I am thinking that I am doing somethings fundamentally wrong.
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Old 26-05-2014, 01:14 PM
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Octane (Humayun)
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You won't see a thing, re: nebulae in Live View. They are simply far too dim.

When you went into Live View, did you press the magnify button to magnify the star 1x, 5x and then 10x?

Once you're in 10x magnification, it's pretty easy to focus.

H
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Old 26-05-2014, 01:15 PM
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Octane (Humayun)
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Have you got in camera noise reduction enabled?

If so, after each 30-second exposure, it will take a 30-second dark frame.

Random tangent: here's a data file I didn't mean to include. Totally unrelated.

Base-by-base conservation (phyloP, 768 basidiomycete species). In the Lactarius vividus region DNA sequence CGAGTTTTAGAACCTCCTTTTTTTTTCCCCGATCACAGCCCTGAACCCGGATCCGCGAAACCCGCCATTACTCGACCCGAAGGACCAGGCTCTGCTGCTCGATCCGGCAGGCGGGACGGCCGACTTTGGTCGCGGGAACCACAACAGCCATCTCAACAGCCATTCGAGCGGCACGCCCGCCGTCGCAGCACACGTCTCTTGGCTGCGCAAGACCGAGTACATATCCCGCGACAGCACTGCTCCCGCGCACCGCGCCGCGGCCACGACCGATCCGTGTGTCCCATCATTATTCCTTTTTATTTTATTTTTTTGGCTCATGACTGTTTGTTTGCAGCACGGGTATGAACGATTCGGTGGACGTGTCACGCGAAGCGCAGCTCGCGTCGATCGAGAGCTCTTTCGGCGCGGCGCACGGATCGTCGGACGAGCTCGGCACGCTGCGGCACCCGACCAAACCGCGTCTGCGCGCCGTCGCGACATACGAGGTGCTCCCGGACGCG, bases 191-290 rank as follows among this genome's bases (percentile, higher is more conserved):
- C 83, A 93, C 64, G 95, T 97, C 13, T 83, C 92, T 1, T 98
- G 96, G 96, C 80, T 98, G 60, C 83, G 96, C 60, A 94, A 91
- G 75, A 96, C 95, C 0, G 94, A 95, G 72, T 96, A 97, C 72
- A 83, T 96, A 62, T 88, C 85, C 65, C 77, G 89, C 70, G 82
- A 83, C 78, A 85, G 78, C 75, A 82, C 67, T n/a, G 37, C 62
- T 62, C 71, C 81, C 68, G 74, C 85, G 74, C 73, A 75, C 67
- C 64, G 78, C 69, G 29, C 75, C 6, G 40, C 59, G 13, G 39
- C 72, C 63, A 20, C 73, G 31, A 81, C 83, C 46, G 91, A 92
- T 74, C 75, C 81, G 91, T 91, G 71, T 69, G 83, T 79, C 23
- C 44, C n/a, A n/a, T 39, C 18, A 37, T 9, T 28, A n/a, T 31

You might want to disable that and take your dark frames manually.

So, set 30 seconds for the exposure and set the interval to 32 or 33 seconds, which will give enough time to write the file to the card.

H

Last edited by Octane; 26-05-2014 at 02:39 PM.
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Old 26-05-2014, 02:18 PM
glend (Glen)
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Thanks Octane I will try all that. Yes, I have noise reduction enabled, I will turn that off.

And no I did not use the magnify button, I will try that as well. I was using the bright object to get the camera focus right and then moving the scope to the nebulae.
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Old 26-05-2014, 02:40 PM
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Let us know how you get on!

H
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  #16  
Old 26-05-2014, 05:09 PM
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MrB (Simon)
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Glen, one thing I have noticed with live view is that often I can't see any stars at 1x zoom, just a black screen, but if I go to 5x and scroll around the field I can usually then pick up a faint star.
Once I centre that star at 5x I can then zoom to 10x, adjust it's centreing and then adjust focus.